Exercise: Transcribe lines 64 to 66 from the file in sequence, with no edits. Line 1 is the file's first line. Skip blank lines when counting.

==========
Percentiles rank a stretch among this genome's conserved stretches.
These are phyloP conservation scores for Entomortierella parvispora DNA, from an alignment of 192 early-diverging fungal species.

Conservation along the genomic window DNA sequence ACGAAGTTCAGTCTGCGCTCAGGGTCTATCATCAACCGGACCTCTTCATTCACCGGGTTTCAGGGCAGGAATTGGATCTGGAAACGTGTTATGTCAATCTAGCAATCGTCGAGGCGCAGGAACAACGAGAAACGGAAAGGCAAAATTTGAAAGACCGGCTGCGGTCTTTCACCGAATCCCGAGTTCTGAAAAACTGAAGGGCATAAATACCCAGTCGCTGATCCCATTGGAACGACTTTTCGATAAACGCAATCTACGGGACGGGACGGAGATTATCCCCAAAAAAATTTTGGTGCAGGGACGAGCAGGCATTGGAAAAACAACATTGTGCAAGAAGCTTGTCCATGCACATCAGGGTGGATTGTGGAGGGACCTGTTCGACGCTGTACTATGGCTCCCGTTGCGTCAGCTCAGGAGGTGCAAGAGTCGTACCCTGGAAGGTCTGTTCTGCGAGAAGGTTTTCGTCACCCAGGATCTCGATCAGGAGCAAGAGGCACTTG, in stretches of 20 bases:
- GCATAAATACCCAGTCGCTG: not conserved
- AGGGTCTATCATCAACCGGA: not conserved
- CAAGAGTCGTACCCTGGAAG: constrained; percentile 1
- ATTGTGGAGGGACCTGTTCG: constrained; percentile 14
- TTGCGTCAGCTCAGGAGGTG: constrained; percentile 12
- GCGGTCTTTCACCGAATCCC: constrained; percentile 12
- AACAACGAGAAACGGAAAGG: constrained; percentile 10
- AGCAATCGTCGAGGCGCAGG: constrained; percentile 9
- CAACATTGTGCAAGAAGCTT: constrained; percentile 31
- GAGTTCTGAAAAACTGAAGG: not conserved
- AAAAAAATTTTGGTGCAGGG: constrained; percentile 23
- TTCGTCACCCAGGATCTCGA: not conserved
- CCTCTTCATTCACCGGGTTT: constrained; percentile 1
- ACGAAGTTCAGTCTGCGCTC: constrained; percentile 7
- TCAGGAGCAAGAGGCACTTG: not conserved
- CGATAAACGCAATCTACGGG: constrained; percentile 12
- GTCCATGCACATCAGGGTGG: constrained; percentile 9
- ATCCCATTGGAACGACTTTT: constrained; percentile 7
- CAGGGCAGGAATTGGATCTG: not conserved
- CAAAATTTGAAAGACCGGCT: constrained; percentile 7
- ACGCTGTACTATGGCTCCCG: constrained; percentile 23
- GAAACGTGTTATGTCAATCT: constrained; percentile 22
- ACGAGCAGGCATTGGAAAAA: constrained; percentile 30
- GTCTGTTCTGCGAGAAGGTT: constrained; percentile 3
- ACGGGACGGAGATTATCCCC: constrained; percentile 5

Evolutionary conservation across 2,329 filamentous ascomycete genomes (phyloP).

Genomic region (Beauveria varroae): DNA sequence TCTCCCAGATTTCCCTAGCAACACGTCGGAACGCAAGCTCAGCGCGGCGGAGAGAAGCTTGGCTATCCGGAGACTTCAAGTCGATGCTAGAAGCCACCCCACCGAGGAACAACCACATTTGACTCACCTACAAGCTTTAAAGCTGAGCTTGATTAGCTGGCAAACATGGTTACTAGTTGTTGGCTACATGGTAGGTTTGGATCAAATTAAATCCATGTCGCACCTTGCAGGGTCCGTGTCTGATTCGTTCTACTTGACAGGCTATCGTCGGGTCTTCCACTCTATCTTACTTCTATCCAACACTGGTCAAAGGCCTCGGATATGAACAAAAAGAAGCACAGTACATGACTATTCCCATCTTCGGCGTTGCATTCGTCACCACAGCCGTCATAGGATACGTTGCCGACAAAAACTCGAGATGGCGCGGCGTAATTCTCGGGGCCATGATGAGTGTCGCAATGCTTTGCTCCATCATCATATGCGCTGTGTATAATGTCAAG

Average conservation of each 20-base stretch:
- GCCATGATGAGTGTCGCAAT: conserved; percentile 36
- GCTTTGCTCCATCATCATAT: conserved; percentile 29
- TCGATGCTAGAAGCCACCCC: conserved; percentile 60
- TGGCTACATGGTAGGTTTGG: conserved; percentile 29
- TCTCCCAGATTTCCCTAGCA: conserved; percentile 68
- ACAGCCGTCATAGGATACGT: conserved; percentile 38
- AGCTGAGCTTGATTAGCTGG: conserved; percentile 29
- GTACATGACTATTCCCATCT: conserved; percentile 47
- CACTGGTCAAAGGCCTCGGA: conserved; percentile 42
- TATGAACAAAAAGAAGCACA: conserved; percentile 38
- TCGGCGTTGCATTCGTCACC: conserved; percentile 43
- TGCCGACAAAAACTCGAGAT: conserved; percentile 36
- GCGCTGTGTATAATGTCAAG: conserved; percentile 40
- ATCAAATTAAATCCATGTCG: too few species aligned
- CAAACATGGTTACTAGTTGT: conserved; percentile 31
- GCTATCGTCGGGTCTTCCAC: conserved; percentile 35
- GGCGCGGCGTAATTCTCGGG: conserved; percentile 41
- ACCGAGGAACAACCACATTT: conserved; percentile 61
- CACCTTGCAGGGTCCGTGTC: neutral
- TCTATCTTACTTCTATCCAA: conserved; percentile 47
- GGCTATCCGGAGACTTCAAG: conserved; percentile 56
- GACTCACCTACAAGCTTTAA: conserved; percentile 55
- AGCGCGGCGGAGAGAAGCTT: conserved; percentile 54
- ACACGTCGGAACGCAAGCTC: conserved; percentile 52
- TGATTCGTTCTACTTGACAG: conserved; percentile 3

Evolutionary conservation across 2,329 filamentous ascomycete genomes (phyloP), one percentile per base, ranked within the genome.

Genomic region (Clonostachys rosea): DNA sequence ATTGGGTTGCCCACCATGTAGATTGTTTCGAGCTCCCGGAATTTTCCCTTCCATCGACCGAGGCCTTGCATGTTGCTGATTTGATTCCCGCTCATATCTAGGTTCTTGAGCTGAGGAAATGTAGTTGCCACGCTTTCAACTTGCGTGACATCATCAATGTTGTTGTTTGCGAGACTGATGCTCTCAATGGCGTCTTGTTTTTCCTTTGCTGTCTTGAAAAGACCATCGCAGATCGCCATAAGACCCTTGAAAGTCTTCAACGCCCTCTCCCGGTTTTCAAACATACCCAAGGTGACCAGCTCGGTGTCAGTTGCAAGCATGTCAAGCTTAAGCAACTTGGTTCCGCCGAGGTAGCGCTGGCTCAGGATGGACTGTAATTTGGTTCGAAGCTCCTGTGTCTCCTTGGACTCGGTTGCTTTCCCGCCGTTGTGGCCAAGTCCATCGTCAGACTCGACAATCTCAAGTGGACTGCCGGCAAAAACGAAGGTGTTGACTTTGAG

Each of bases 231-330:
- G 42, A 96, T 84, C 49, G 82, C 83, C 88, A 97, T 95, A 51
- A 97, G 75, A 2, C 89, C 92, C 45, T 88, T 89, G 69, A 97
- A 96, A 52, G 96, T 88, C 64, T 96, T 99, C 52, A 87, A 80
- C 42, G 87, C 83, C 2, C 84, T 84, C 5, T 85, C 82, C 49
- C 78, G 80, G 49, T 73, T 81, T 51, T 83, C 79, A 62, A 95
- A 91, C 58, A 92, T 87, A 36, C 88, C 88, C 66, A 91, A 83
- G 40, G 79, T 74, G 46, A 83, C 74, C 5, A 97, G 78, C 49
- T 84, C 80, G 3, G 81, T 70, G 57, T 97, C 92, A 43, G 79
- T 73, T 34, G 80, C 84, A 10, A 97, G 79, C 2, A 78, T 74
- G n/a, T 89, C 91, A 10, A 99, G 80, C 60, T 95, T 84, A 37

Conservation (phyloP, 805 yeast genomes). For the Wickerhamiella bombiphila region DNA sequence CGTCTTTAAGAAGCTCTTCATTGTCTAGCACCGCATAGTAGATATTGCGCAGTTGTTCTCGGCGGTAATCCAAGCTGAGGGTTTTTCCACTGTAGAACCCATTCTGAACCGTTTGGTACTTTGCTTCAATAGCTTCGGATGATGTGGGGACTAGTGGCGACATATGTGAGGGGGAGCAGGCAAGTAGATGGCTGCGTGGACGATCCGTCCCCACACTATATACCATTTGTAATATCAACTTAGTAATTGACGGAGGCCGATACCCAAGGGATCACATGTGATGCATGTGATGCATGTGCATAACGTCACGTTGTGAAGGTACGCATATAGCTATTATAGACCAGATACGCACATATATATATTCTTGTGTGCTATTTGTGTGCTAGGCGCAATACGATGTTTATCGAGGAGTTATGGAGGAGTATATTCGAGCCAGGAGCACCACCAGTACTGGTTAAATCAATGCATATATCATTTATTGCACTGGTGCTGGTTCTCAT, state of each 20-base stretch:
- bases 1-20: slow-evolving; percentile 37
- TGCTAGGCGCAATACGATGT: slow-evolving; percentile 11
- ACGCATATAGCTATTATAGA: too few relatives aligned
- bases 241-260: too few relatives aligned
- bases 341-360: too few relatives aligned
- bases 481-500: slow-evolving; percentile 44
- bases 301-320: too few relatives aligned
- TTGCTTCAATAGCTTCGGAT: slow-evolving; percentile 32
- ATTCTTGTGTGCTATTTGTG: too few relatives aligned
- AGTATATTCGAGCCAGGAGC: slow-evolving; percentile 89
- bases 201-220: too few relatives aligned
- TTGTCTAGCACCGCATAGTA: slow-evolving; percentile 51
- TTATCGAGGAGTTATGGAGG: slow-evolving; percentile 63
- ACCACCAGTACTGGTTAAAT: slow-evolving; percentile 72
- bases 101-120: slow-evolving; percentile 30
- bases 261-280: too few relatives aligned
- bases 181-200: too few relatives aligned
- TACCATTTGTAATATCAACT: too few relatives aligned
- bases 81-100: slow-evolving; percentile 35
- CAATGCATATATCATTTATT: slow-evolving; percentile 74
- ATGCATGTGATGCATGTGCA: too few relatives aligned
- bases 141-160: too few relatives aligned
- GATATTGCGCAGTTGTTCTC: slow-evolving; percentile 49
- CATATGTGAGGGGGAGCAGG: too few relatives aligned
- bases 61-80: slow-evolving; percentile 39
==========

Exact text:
- C 78, G 80, G 49, T 73, T 81, T 51, T 83, C 79, A 62, A 95
- A 91, C 58, A 92, T 87, A 36, C 88, C 88, C 66, A 91, A 83
- G 40, G 79, T 74, G 46, A 83, C 74, C 5, A 97, G 78, C 49